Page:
Gary, who has a 106-page curriculum vitae (CV) and has authored over 160 publications, is recognized for incredible accomplishments all over the world. She has served as a health care consultant for ministries of health on six different continents over the span of her career. For more than a decade, she was the executive consultant to the Substance Abuse and Mental Health Services Administration's Minority Fellowship Program that is housed at the American Nursing Association. She has served on three national advisory councils that help to set the agenda for programming, including the National Institute of Rural Health and the National Institute of Mental Health, and she served as chair for the National Institute of Minority Health and Health Disparities.

Through a competitive process, Gary was also elected to be an American Council of Education Fellow, was mentored by the president of Georgetown University and served as a fellow in the W.K. Kellogg Fellow Leadership Fellowship Program, Group Eight. She has also presented her research and acted as a keynote speaker in multiple countries. Her most recent trip was to Singapore for the 2019 Congress of the International Counsel of Nursing, a component of the World Health Organization, where she was involved in five presentations and provided consultation for nurse colleagues from across the world.  

Gary has many other unique achievements. Gary received the Book of the Year award from the American Nursing Association for her textbook, "Psychiatric Nursing," and is currently in the process of editing a text on population health and health disparities. She was also instrumental in editing and publishing (in collaboration with the W.K. Kellogg Foundation) the first textbook for and by nurses and other health professionals in the Kingdom of Lesotho, Southern Africa, "Primary Health Care in the Kingdom of Lesotho."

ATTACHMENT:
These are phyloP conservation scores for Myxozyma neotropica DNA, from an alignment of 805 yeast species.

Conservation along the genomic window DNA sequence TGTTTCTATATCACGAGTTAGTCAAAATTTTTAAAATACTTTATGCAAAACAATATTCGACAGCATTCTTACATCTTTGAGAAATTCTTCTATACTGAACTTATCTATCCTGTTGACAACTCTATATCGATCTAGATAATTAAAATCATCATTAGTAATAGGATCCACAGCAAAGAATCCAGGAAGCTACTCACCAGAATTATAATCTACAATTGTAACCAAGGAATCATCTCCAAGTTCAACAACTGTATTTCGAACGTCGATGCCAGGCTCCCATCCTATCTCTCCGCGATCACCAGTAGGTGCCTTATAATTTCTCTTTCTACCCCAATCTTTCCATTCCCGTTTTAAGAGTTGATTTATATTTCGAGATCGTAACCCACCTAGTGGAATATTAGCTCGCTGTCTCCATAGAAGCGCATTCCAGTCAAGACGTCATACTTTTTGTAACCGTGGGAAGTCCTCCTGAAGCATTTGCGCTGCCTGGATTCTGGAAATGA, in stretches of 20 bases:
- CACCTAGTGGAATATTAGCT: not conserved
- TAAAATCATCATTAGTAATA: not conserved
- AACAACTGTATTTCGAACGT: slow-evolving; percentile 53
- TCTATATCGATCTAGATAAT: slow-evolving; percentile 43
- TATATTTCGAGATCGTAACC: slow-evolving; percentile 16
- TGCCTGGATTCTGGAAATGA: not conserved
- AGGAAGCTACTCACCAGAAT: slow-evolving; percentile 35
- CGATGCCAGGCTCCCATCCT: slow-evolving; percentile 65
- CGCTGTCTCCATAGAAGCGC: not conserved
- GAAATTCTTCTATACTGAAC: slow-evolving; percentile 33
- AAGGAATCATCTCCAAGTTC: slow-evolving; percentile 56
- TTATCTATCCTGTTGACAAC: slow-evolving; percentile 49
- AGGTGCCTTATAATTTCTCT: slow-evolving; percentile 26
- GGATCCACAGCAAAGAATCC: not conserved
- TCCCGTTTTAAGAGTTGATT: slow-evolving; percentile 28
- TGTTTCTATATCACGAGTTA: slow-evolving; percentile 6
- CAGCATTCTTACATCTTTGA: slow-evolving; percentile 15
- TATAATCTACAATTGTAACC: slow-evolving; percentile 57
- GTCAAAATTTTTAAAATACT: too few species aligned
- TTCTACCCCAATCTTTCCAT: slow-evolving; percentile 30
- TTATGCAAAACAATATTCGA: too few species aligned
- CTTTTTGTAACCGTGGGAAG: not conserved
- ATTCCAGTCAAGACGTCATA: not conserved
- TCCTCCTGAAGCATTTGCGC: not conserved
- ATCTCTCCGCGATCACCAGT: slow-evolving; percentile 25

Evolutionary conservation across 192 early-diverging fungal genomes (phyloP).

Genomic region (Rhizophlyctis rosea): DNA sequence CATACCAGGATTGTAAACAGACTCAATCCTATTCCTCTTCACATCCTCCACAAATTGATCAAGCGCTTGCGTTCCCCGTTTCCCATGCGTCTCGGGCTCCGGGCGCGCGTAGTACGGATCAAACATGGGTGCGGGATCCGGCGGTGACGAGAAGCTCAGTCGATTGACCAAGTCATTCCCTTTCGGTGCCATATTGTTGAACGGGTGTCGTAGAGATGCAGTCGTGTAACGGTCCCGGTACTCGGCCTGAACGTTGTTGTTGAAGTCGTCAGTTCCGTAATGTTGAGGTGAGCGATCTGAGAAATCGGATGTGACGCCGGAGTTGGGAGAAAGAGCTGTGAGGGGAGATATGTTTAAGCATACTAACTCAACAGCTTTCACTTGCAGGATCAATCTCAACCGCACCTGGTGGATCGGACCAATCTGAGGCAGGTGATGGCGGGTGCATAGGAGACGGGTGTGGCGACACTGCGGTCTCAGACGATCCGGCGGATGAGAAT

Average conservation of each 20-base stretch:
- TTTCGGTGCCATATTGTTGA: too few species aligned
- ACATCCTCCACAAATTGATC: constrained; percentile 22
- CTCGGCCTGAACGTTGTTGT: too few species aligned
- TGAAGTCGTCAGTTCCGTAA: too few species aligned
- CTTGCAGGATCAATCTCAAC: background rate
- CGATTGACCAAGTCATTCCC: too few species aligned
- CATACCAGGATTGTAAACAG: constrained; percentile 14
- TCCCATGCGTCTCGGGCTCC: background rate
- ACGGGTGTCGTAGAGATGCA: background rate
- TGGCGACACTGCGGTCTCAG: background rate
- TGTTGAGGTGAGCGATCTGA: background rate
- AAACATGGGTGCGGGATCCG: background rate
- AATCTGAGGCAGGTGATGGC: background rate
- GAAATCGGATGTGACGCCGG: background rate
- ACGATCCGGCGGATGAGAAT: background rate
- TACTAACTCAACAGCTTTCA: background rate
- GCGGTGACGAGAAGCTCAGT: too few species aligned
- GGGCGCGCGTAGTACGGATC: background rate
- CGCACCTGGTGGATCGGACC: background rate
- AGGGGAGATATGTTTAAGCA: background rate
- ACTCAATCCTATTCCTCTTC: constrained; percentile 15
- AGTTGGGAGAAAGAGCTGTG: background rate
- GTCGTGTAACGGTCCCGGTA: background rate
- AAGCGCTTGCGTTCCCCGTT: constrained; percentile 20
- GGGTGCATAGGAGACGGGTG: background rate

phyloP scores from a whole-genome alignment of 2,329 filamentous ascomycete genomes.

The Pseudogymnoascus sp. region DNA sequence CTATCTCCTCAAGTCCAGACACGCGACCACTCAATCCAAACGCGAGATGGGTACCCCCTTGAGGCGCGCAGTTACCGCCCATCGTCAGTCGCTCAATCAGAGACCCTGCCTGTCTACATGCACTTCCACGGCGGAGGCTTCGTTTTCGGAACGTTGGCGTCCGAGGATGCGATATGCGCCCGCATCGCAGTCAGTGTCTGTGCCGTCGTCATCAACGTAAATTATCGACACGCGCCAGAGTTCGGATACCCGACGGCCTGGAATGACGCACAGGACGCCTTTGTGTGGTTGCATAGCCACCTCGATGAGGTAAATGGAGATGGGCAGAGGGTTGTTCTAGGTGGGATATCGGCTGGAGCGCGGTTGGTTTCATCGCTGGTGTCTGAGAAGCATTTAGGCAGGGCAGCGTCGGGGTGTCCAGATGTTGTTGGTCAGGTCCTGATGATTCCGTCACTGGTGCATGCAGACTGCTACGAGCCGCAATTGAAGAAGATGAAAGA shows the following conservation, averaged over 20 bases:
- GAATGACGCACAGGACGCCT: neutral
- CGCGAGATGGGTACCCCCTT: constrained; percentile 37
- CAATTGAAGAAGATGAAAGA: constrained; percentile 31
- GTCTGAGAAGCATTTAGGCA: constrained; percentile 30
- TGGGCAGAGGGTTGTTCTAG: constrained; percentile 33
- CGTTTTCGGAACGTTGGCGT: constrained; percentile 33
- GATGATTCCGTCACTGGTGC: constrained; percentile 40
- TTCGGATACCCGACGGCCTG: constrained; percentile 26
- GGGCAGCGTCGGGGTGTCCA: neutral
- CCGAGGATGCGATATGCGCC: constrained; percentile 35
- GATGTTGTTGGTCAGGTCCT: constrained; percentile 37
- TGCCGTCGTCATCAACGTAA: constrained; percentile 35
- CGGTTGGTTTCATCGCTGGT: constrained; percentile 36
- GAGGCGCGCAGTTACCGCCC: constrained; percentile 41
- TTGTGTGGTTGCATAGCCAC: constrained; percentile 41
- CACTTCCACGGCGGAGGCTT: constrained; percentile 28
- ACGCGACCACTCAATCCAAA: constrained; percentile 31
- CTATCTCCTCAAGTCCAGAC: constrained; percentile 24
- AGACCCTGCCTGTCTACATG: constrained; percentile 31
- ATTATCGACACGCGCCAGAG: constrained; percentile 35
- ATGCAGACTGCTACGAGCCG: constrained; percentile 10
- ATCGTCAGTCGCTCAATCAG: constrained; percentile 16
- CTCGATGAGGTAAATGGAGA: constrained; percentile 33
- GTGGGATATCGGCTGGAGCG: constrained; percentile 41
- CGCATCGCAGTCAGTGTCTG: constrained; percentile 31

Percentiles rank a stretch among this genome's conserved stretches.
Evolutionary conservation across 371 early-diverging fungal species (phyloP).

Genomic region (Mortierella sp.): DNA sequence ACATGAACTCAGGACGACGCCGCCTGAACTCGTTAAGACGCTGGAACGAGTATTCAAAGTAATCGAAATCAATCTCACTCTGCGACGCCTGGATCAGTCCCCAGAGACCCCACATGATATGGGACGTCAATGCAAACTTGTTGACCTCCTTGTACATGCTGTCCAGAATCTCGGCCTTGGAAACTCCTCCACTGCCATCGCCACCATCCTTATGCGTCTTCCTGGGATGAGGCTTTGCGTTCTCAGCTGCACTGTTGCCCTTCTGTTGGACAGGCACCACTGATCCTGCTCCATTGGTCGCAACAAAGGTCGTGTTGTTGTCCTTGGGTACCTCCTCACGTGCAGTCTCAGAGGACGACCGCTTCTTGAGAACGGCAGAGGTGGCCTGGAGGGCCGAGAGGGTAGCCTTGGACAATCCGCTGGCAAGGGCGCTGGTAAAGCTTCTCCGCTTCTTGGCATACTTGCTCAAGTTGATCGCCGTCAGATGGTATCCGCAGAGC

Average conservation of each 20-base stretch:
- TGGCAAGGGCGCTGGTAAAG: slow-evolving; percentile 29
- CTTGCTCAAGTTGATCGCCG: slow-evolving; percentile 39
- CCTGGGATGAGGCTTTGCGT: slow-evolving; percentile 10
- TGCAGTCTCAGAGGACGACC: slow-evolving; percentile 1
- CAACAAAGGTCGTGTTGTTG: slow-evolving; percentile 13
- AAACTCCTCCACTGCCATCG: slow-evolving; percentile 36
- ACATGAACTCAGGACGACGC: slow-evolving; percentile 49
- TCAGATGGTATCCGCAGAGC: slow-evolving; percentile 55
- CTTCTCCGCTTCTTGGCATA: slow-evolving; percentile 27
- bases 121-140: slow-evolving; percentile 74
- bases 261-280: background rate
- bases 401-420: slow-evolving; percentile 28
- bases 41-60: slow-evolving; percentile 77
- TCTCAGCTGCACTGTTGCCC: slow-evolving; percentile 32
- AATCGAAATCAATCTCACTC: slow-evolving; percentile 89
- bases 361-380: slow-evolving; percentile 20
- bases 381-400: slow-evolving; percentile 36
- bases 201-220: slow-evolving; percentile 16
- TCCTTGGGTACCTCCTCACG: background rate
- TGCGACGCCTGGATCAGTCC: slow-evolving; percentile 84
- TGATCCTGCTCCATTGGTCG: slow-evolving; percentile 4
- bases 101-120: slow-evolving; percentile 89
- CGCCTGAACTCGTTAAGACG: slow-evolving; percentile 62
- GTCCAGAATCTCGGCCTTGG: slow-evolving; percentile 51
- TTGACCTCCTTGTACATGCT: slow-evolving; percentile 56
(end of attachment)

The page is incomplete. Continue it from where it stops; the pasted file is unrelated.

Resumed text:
Currently, Gary holds an endowed chair at the Frances Payne Bolton School of Nursing with a joint appointment in the department of psychiatry at Case Western Reserve University in Cleveland. She is also a distinguished Professor Emeritus at the University of Florida Gainesville. In her position at Case Western Reserve University, she has developed the Provost Scholars Program, where she works with secondary education students in one of the poorest communities of the United States. Gary is an advocate for the underrepresented, working in conjunction with SXU's mission to serve the underserved, something she first encountered in her time there. "Where I was from, blacks weren't even allowed admission to the public library, but at Saint Xavier, I was welcome to go there and study. I gave my first presentation to the public in McGuire Hall. This is the first place I met and developed significant relationships with white students and faculty, all of whom treated me as a peer, and with enduring respect," Gary noted.